To celebrate the 70th anniversary of Amalia Hernández’s Folkloric Ballet, an outdoor exhibition has opened featuring 62 photographs from different moments of the dance company’s history. The exhibition is displayed on the perimeter of Mexico City’s Chapultepec Park, along Reforma Avenue.
Running through Aug. 11, the exhibition recounts the history of the dance company from its beginnings up through an 18-month halt due to COVID-19, after which dancers continued to perform while wearing face masks. The exhibition was curated by Viviana Basanta, the ballet company’s artistic director, and Salvador López López, the company’s general director and grandson of its founder.
Several photographs show founder Amalia Hernández posing with personalities like John F. Kennedy and Jacqueline Kennedy, the Mexican muralist David Alfaro Siqueiros, the filmmaker Gabriel Figueroa and the Argentine singer-songwriter Facundo Cabral.
Other pictures include posters from Amalia Hernández’s career, costume designs, the first front page features that the international press devoted to the ballet, and the Fine Arts Medal awarded by the National Institute of Fine Arts and Literature for the ballet’s 50th anniversary in 2002.
“Amalia Hernández was a Mexican woman who managed to immerse herself in the customs of a region and translate its emotions,” López said in his inaugural speech. “She turned legends into stories and dances into emotions of infinite colors […] and transcended the whole world by managing to show the essence of our cultural wealth,” López added.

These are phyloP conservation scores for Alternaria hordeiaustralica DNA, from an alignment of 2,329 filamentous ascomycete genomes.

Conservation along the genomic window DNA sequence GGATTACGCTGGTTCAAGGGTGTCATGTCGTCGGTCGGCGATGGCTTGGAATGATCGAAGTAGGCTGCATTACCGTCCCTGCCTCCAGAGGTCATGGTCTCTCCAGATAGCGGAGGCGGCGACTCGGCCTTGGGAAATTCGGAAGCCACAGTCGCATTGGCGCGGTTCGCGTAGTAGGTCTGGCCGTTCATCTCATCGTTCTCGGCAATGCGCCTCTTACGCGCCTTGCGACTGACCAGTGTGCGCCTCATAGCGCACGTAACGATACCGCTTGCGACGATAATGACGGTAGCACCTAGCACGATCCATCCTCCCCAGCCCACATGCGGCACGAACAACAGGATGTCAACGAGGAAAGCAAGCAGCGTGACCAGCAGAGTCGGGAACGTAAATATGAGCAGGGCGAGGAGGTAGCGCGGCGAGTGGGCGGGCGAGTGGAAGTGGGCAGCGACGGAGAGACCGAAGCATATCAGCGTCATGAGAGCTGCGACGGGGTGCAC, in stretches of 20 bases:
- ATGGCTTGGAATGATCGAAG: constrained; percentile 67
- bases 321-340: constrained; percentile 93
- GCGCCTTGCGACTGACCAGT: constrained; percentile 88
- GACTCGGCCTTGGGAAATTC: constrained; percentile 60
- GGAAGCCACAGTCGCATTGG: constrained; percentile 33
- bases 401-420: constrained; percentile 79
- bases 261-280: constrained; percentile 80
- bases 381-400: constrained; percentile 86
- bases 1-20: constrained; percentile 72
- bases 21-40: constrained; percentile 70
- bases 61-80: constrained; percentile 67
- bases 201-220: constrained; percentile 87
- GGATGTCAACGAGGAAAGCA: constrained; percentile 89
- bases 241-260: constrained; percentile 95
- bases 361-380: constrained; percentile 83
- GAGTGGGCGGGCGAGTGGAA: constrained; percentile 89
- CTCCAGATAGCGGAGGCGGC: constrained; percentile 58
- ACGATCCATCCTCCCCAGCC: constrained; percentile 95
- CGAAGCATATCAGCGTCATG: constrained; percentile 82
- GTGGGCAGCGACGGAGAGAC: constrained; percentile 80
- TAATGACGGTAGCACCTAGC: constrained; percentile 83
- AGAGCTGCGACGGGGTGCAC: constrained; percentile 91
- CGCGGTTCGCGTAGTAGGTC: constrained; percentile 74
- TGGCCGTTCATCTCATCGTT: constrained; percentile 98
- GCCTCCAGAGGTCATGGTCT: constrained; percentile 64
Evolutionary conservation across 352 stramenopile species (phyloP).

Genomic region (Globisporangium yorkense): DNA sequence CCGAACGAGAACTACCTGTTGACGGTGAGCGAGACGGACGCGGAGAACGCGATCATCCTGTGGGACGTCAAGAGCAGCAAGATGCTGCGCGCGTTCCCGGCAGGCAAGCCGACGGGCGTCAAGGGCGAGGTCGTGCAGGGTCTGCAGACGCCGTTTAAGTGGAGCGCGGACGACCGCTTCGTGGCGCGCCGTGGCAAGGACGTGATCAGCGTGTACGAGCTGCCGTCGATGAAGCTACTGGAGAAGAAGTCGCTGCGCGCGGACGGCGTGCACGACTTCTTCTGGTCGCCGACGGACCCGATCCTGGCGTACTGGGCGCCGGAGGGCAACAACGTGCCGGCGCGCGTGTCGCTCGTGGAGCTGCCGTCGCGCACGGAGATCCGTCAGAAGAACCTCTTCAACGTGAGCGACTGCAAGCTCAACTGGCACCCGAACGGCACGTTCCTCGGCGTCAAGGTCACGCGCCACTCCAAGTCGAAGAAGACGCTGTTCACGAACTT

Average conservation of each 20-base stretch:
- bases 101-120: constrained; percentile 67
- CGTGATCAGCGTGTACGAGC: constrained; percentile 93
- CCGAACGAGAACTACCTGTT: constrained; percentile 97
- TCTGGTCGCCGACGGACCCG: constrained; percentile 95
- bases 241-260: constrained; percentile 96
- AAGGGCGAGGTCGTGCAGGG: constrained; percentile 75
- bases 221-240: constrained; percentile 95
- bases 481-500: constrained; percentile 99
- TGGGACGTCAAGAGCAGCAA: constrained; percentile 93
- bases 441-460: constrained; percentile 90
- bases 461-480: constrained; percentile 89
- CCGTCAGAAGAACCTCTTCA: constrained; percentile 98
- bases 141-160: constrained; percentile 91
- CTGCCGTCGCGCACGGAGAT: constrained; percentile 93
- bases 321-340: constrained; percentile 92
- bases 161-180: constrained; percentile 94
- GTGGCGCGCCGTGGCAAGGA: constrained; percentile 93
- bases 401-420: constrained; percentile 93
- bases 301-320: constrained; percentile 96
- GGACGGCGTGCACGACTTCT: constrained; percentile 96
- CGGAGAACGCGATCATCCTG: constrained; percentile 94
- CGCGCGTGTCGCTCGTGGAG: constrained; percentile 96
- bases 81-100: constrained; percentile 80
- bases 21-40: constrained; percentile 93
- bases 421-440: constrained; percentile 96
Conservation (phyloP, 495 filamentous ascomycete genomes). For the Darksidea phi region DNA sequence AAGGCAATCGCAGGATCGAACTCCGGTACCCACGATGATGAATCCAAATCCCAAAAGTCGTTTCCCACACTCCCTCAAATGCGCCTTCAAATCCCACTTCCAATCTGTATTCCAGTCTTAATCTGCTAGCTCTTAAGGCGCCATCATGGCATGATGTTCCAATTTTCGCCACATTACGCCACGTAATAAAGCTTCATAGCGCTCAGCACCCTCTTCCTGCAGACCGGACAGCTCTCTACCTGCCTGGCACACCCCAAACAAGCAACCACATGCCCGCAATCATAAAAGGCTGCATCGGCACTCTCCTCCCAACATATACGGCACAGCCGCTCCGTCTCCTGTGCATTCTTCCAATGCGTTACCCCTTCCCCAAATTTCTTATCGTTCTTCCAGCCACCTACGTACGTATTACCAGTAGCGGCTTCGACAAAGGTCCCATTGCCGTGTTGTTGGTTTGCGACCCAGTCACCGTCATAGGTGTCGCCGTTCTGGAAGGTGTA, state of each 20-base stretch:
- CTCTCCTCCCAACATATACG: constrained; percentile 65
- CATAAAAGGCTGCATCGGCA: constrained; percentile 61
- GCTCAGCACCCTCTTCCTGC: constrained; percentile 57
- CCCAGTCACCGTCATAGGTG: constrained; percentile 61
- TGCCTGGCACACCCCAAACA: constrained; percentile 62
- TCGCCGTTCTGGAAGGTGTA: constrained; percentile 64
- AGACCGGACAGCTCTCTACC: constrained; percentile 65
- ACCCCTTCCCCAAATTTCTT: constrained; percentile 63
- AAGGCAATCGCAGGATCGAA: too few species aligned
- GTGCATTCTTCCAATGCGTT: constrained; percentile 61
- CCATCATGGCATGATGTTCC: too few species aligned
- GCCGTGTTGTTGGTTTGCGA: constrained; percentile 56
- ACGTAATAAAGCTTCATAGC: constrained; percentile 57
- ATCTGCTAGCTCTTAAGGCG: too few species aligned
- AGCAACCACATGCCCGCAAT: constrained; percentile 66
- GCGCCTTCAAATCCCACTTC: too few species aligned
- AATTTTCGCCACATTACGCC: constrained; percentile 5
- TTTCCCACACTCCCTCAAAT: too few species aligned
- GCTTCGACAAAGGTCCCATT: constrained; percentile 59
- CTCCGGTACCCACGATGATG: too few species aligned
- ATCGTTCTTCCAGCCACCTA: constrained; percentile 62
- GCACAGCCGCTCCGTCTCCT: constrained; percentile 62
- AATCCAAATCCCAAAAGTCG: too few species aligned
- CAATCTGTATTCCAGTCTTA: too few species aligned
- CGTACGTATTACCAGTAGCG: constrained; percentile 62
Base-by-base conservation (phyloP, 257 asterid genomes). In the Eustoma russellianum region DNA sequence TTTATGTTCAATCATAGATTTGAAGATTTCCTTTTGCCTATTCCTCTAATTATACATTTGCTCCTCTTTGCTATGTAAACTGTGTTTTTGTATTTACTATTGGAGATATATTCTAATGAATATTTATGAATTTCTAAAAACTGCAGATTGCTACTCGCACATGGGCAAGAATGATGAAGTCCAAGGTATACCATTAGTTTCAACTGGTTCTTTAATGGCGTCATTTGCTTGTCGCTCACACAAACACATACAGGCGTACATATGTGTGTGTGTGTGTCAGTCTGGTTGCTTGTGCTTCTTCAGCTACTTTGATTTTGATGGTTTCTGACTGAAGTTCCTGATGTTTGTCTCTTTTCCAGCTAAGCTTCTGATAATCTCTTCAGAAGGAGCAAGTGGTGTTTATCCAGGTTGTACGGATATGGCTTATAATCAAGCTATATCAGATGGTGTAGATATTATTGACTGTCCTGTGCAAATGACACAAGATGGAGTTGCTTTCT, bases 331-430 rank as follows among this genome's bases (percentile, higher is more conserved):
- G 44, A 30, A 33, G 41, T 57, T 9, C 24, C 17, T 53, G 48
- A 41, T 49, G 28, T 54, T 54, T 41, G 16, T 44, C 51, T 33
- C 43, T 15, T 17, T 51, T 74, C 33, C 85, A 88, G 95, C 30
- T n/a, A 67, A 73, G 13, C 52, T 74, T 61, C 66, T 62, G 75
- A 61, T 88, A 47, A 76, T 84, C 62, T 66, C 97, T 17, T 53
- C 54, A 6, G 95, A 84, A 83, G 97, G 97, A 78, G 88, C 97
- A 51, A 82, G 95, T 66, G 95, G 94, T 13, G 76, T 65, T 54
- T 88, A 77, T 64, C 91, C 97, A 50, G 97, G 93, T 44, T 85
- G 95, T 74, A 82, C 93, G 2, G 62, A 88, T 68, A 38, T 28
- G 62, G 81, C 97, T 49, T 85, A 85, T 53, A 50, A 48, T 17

As a choreographer and dancer, Hernández drew inspiration by studying and recovering the history, legends, religions and typical costumes of Mexico’s different cultures.
The cultural wealth of the dances earned the company international recognition as the world’s best dance group in 1961 at the Festival of Nations in Paris, France, and the Tiffany for Lifetime Achievement Award in New York in 1992.
Starting in 1959, the company has performed without interruption (except during the COVID-19 pandemic) every Sunday, and later every Wednesday, at the Palacio de Bellas Artes in Mexico City.